Michael Battalio

Friday, September 19, 2014

Discussions on Wealth (part 2): Chapter 2

This discussion on wealth is an offshoot of Serious Conversations parts 53 and 54. We are considering the book The Origin of Wealth by Eric D. Beinhocker. (I do not profit from clicks). (Ed.: we will be taking the general format of outlining the major points of the chapter and then discussing what we believe to be important or intriguing points.)

Chapter 2 summarizes the history of today's standard economic theory, which, according to the author, has become overly academic and relies on models and assumptions that don't accurately reflect the real world. DoW part 3 will begin a discussion on Chapter 2.

- Modern economic concepts were originally thought up by moral philosophers like Adam Smith in order to understand how wealth was created and distributed.
    - Wealth is created by people adding labor to raw materials.  The key to increasing the amount of wealth is to increase the productivity of the laborer   The division of labor allows for specialization and thereby increases productivity.  Specialization necessitates trade, which means there must be an exchange rate for measuring the relative values of different goods.
    - The most just way to allocate resources is to allow free trade and competitive markets (the invisible hand).  The system naturally distributes itself in the most just way and comes to an equilibrium, which is the best overall state for society.  The concept of equilibrium is central to traditional economic theory.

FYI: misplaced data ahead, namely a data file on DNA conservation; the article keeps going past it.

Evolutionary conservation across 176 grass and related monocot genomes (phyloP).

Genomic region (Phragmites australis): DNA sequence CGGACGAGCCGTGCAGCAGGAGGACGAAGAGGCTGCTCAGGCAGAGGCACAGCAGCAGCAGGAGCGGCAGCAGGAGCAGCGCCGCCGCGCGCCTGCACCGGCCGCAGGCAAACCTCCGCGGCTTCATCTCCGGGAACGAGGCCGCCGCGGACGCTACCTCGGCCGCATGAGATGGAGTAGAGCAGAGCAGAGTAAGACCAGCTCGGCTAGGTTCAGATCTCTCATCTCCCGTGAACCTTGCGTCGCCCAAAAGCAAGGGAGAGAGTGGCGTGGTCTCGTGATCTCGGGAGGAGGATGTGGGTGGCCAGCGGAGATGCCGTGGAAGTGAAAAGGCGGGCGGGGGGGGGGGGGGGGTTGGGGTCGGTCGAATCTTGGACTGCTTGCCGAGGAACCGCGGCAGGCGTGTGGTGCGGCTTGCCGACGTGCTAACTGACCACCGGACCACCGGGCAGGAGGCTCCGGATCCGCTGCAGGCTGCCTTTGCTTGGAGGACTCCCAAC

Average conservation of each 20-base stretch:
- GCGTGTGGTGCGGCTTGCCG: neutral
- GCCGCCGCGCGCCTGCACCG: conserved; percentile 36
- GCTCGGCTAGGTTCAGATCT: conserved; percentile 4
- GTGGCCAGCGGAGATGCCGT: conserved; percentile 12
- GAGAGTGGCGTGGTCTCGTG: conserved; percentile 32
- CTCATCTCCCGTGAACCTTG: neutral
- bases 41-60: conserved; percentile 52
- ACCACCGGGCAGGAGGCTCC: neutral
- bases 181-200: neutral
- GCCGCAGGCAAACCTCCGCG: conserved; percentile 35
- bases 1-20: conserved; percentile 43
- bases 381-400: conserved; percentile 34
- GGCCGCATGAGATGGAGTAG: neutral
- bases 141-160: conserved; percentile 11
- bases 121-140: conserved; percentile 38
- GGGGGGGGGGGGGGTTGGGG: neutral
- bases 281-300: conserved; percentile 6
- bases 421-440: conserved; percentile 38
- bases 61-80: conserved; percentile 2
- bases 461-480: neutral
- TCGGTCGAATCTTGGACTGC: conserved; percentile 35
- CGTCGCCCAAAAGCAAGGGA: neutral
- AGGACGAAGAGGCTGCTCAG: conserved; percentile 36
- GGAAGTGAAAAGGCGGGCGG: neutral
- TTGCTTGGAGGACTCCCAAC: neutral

- The law of supply and demand says that a laborer will only put work and raw materials into producing something until the rewards no longer justify that work and raw material.  On the demand side, a consumer will derive a lot of value out of a small amount of a product, but eventually one more of the same product will no longer have enough value to be worth the cost of purchasing it.
    - Individual economic choices are calculated by the individual to maximize utility. Furthermore, society should be organized to maximize the collective utility. People are rational in economic choices, logical, and consistent.
- Eventually all these conceptual ideas were put into a mathematical framework, with a lot of assumptions thrown in to make the math doable.  The mathematical notions were borrowed from physics and rely heavily on constrained optimization.  Equilibrium was very important in the mathematical theory.
- The original theory didn't account for growth, change, and innovation.  Newer theories use the idea of dynamic equilibrium or balanced growth.  There is disagreement over whether the growth is endogenous or exogenous to the system.

No comments:

2003-2016 Michael Battalio (michael[at]battalio.com)